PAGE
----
Writing is hard.
Oh, certainly, the act of writing is easy enough; you start with a word, and you add another, and then another, and another after that. Eventually, you form sentences and paragraphs. If you keep going, you might end up with pages and chapters, and beyond that, entire stories. Just like Dr Frankenstein, with enough perseverance, you too can create a monster.
What nobody told me is: that’s actually the easy part.
The really difficult bit is; taking that first, unruly draft, and honing it into something beautiful which blossoms fully to life. That you write a story that deserves to be told. A tale which would be impossible, nay, irresponsible, for you to withhold from the world. You need to gather your pile of messy parts, sew them together, and fashion a magnificent body.
A great number of people start out strong, but give up easily. They run out of time, or inspiration. They start questioning their abilities too much, or, in some instances, not enough. Many fall into the dreadful grip of Imposter Syndrome and decide to put their words away for a while.
“I’ll go back to it later,” they tell themselves. “I don’t have to finish it now.”
They know in their hearts that is a lie. I lied to myself so many times.
Others listen too hard to the voices; those of their own and others, which tell them to give up and to give in. They lose their confidence, and their creative voice.
I’ve been told, and read, many writing tips, and all of them have their benefits and their place. You need to find, flex and build your creative muscles. Start small and keep going until you can benchpress those coveted 2,000 words a day. Write every day, and read just as often. Get up fifteen minutes earlier and start a new writing routine. These are all good tips, and will take you great places; but the best one, the one that encouraged me to finally write and finish my first book was: don’t stop.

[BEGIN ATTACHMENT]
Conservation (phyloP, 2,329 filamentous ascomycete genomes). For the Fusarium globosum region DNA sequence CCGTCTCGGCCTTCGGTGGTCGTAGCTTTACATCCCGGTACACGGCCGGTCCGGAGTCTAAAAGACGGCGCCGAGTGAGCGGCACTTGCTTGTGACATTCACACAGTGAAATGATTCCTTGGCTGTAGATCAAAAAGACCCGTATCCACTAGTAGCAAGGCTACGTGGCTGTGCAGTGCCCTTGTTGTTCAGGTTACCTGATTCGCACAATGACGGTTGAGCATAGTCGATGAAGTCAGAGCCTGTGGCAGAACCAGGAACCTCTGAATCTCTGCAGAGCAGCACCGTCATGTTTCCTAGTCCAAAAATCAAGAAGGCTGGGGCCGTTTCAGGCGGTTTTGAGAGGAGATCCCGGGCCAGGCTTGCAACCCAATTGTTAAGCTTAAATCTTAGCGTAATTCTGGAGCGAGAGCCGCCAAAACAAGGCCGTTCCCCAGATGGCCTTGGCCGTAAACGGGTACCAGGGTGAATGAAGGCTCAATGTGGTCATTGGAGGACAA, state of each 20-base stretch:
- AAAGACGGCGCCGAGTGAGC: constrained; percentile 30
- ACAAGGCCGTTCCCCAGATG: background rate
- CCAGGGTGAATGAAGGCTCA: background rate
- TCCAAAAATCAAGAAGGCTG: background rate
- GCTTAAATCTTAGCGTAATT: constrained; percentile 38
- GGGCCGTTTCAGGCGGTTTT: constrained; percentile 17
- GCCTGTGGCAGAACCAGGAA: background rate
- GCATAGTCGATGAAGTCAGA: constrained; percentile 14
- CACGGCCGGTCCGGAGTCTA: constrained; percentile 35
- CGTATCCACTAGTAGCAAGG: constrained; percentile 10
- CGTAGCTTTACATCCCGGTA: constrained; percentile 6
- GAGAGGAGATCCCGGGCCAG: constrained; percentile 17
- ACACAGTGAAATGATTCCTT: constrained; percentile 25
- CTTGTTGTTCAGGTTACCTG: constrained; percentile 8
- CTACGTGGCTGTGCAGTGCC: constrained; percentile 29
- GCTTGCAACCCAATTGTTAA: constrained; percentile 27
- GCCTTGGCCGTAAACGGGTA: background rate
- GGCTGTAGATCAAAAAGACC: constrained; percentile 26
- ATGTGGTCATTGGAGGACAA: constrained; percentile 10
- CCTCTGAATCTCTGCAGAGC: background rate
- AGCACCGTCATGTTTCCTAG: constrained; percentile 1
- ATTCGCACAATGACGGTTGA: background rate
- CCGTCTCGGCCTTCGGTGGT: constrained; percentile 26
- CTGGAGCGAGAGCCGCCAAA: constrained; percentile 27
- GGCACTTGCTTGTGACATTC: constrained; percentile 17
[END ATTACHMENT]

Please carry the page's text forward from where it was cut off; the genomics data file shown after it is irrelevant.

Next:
Every serious writer knows that writing every day is the best, (and quickest,) way to hone their skills. Just like playing football, or going for a run, if you practice every day, you’ll reap the rewards. If you don’t, well, you won’t lose the skill completely, but you’ll likely end up more fair-to-middling. Little League. A weekend amateur. Certainly not Stadium or Olympic standard.
I don’t mean write without breaks or continuously; no-one can write a novel in one day. Consistency and frequency are key. Don’t put it off or put it away for later. Don’t tell yourself you’ll go back to it – do it now. Write every day, if only for half an hour. Remind yourself that it is far better to write only fifty words than none at all. If you wait for the Muse, you’ll never write a word. If you confine yourself to only writing at weekends or every other day, you will do yourself no favours in the end.
Get started; keep adding more words; build up momentum, and, whatever else you do; don’t stop.